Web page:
GELUVICH v MILLER, 2015 ABCA 411
Watson, Rowbotham and O'Ferrall JJA
11.25: Real and substantial connection
The Plaintiffs commenced a claim against an Ontario doctor alleging negligence. The Defendant doctor allegedly improperly rendered an MRI report in Ontario resulting in Ms. Geluvich’s illness being improperly treated in Alberta. The Defendant doctor was served outside of Alberta pursuant to Rule 11.25 and he sought to overturn the service of documents, arguing that Ontario was the proper forum. The Chambers Judge granted the Defendant doctor’s Application and the Plaintiffs appealed.
Justices Watson and Rowbotham noted that the Supreme Court of Canada has recently provided guidance with respect to the governing test for jurisdiction for a tort. Justices Watson and Rowbotham observed that, in order to determine the place where the tort was committed, the Court may still be informed by the location “most substantially affected by the defendant’s activities or its consequences”. The majority held that, because the allegedly negligent report led to an improper course of treatment and subsequent injury in Alberta, Alberta was the appropriate forum.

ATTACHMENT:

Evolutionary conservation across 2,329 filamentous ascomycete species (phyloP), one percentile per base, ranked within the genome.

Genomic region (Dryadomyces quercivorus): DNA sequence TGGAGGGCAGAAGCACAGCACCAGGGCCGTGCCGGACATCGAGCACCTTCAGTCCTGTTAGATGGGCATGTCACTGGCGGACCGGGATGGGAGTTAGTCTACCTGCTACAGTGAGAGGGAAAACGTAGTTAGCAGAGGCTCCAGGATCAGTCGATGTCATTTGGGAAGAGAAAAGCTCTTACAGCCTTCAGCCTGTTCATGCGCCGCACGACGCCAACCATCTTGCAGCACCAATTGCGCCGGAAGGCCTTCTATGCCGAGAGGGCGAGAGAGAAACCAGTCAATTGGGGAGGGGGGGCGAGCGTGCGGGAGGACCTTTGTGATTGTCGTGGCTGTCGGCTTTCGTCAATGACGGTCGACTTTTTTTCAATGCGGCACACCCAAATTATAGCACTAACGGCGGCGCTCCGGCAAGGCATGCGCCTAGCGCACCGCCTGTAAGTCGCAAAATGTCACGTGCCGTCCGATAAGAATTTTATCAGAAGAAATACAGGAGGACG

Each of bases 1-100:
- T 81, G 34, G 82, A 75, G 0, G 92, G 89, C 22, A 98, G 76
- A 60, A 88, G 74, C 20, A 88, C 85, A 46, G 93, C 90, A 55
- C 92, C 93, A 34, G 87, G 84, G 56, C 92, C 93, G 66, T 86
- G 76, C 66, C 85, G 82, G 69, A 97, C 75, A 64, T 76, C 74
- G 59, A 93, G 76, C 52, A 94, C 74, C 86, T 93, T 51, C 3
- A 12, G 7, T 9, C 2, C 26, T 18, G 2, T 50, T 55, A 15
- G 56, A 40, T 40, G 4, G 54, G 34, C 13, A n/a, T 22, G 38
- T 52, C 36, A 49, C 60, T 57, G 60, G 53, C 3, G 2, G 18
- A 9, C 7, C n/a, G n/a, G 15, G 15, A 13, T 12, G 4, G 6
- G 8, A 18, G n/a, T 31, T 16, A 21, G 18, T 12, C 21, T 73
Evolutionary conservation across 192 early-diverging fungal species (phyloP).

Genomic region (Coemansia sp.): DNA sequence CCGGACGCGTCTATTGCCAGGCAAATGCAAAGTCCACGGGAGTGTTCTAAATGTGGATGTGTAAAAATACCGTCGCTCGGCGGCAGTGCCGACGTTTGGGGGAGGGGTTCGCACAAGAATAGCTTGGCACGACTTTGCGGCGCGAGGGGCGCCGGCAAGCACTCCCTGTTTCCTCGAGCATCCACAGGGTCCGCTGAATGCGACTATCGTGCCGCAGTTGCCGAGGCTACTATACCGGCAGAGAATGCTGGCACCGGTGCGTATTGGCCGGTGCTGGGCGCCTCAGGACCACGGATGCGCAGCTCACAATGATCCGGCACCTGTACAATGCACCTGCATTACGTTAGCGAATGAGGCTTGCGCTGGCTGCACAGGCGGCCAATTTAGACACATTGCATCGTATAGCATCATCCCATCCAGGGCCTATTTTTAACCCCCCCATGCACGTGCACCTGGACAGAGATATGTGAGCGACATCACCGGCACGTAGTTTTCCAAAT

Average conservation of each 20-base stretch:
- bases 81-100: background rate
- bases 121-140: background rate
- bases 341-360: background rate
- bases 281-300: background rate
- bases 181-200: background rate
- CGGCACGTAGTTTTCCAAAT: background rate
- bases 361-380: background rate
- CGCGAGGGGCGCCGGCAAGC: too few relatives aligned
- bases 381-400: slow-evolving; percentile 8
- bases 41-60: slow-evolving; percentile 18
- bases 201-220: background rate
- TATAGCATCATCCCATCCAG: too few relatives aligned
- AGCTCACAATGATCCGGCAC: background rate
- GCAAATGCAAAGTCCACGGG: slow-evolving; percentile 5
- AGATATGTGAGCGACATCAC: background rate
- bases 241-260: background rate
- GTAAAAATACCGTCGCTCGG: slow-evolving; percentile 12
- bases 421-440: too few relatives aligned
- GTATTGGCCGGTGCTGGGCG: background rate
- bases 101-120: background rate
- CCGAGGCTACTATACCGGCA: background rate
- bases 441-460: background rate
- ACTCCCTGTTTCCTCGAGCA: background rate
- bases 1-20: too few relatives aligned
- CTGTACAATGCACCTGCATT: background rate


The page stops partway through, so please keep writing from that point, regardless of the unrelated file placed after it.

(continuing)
Justice O’Ferrall agreed in the result, but indicated that the focus should be on whether there was a “real and substantial connection” under Rule 11.25 and that there should be less focus on the location of the tort. His Lordship noted that the location of the tort is a presumptive connecting factor under Rule 11.25, but not the only factor. Justice O’Ferrall cautioned that undue emphasis on the location of the tort in the majority opinion could erode the test prescribed by Rule 11.25, namely, a real and substantial connection for service ex juris.View CanLII Details